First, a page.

Asked if this feel-good educational strategy simply reinforces self-serving behavioral patterns, and undercuts the communal imperative to repair the world, Bryfman said the criticism is “perfectly legitimate.”
“It’s not surprising that this generation has been labeled ‘Generation-Me,’” he said. “In this consumer culture we live in, [teenagers] have come to expect that they can pick and choose what they want to participate in — that holds true for Judaism as well.”
Bryfman argued for a pragmatic approach.
“If you are insistent on telling young people what they ought to know in order to be better Jews, that approach will not work for the vast majority of Jews out there today,” he said. While he conceded that it would be a “mistake to go all the way in the other direction and give people only what they wanted,” the real job of Jewish educators is to find “that middle ground that works — meet people where they’re at and bring them to a place closer to where we think the Jewish world would be better off.”
Andrew Paull, the senior regional director at BBYO, a leading pluralistic teen movement, said that the teens he works with in New York are so “overly focused on academics and getting into a good college” that Jewish extracurriculars need to help alleviate the stress by creating “spaces for happiness.”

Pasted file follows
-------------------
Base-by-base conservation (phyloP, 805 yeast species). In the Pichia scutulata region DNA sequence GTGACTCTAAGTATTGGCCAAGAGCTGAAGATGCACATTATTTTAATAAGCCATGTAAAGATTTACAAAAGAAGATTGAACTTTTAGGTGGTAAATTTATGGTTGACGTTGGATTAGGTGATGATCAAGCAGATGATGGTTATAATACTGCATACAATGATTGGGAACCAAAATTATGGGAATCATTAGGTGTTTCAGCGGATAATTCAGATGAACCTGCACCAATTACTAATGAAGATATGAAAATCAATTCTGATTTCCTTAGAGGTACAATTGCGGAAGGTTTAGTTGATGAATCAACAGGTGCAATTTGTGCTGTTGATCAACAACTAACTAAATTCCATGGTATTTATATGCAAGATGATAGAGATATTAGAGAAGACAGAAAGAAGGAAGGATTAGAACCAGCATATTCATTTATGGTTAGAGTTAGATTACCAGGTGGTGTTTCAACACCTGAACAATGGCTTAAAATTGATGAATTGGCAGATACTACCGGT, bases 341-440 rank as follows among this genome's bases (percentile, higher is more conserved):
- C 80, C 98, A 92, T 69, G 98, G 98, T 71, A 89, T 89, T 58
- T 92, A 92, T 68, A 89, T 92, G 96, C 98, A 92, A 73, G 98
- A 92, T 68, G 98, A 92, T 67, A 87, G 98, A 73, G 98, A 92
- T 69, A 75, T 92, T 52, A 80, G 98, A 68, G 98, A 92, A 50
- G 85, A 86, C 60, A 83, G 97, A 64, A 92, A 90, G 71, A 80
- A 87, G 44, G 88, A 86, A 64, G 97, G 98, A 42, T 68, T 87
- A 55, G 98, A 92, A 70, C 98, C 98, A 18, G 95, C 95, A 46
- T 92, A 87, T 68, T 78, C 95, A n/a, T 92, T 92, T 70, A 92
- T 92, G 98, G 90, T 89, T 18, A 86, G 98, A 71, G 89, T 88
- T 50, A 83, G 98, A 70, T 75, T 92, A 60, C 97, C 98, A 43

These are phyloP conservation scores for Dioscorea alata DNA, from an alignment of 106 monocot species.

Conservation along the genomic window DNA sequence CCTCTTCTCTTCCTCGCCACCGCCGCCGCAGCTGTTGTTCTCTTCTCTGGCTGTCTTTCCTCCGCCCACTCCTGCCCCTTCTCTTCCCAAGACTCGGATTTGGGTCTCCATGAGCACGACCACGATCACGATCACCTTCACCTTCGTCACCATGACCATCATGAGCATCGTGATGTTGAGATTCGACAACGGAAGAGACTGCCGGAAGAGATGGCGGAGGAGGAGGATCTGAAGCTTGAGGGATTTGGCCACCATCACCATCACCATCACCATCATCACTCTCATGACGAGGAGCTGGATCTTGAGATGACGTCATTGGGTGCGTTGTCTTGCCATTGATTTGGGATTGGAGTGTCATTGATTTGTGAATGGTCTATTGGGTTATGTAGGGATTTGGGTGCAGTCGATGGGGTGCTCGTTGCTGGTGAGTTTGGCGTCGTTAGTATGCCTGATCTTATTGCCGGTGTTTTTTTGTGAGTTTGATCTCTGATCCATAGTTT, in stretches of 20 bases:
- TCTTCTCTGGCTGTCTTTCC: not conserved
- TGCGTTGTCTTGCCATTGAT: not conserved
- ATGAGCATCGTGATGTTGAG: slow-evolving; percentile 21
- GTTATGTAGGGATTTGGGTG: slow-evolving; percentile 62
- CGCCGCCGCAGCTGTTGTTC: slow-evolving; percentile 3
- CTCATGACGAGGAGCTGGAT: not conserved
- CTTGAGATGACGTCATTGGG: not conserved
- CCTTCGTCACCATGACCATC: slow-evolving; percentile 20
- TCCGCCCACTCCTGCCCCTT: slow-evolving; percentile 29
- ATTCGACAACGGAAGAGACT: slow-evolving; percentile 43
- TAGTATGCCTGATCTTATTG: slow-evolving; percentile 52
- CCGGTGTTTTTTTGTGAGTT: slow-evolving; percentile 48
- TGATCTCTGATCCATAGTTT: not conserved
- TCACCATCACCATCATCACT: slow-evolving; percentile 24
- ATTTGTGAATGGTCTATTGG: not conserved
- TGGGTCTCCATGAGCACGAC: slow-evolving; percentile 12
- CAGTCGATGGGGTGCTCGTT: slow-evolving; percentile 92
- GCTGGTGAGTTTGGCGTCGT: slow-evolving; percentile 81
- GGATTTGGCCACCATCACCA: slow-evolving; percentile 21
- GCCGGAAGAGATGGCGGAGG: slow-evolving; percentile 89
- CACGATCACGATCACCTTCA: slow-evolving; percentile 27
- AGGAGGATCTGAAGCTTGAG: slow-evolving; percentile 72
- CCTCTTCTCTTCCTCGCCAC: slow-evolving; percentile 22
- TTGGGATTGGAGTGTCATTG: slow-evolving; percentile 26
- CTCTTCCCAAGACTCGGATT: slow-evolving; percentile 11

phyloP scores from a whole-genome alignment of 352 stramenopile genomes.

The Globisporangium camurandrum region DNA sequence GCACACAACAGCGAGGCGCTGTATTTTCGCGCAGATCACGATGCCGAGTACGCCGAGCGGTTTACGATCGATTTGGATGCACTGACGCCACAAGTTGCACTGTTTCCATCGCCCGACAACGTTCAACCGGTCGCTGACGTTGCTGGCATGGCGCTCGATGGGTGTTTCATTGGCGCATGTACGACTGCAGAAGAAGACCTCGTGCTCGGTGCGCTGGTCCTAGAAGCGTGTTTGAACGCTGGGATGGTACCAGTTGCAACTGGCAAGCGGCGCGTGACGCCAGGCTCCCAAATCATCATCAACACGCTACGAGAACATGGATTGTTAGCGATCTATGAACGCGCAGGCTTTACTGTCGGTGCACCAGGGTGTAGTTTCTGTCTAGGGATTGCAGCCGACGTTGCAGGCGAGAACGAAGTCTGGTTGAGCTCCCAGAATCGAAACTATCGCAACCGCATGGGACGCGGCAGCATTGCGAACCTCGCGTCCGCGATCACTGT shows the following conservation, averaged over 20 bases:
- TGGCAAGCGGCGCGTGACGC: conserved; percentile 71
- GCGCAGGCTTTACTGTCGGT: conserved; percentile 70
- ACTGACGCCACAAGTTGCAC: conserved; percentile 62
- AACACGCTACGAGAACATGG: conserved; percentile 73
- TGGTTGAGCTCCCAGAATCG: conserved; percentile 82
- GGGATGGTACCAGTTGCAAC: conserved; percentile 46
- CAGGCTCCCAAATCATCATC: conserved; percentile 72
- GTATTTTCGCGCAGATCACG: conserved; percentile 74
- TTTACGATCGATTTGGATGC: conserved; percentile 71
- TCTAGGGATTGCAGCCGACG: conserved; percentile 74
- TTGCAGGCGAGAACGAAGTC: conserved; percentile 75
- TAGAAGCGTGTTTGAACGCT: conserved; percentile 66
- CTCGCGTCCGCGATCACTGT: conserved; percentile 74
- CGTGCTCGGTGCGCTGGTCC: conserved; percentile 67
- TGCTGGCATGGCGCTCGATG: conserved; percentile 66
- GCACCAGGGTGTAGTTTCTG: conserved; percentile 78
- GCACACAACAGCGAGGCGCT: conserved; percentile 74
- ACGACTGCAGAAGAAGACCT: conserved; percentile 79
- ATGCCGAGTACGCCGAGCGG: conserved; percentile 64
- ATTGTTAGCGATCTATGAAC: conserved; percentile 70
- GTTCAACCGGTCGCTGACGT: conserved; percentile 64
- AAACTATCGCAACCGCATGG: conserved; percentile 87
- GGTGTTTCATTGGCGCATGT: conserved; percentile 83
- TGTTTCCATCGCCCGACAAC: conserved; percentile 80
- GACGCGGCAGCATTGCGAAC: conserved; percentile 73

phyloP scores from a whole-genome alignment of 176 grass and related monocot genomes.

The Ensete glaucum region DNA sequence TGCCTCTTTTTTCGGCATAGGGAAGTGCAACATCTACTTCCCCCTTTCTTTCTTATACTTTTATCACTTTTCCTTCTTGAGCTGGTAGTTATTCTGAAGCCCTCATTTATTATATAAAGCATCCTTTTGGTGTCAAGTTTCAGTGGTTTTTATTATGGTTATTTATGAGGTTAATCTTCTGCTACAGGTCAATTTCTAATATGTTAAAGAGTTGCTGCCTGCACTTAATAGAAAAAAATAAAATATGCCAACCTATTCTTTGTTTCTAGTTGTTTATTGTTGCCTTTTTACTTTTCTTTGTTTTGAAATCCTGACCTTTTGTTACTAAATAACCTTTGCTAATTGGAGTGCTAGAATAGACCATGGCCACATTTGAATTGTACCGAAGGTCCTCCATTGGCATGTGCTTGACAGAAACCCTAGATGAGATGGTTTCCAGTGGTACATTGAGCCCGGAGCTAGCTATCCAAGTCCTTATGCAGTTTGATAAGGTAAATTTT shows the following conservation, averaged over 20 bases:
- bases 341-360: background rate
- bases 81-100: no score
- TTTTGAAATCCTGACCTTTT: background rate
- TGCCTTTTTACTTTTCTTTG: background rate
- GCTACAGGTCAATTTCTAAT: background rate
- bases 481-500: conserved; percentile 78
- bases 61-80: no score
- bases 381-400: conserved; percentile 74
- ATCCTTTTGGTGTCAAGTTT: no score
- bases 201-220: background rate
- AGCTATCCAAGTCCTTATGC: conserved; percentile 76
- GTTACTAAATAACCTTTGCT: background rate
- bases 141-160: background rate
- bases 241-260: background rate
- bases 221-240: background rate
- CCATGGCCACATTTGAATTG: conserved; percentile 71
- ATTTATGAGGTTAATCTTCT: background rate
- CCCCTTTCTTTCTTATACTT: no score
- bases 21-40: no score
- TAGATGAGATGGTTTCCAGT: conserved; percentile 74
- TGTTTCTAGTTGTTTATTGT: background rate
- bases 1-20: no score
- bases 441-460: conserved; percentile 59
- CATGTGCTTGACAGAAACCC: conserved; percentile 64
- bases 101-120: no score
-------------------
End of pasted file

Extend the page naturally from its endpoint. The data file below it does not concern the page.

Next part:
“These teens are operating under tremendous pressure to achieve,” said Paull. “It is essential for Jewish youth movements to create safe, inclusive and pressure-free spaces where teens can relax. Happiness is a key part of the experience.”
Imogene Winkleman, the New York regional advisor for NFTY, the Reform Jewish youth movement, said she also sees the teens she works with operating under “intense pressure to perform.” Jewish youth groups need to provide a recess. “Happiness is both a intrinsic and instrumental value in Jewish education,” she said, picking up on a thread of discussion from the conference. When teens are happier, they share that energy with their communities, she said.
Ben Chaidell, a rabbinical student at JTS pursuing a master’s in Jewish education, suggests that the key to education for the Gen Z cohort is to tailor Jewish wisdom in a way that has practical applications.
“The big question our students are asking today is, ‘What role can Judaism play in our lives?’” said Chaidell, 27. Chaidell, who has taught in a variety of educational settings, said he hopes to be a Jewish educator for children of all ages, including teens. “We need to focus on what the takeaway can be for them. Loyalty to the past and a sense of communal responsibility are no longer motivators. The motivator is being part of a larger project that does something for you — Judaism and personal fulfillment can’t be an either/or conversation. We need to move to a both/and paradigm.”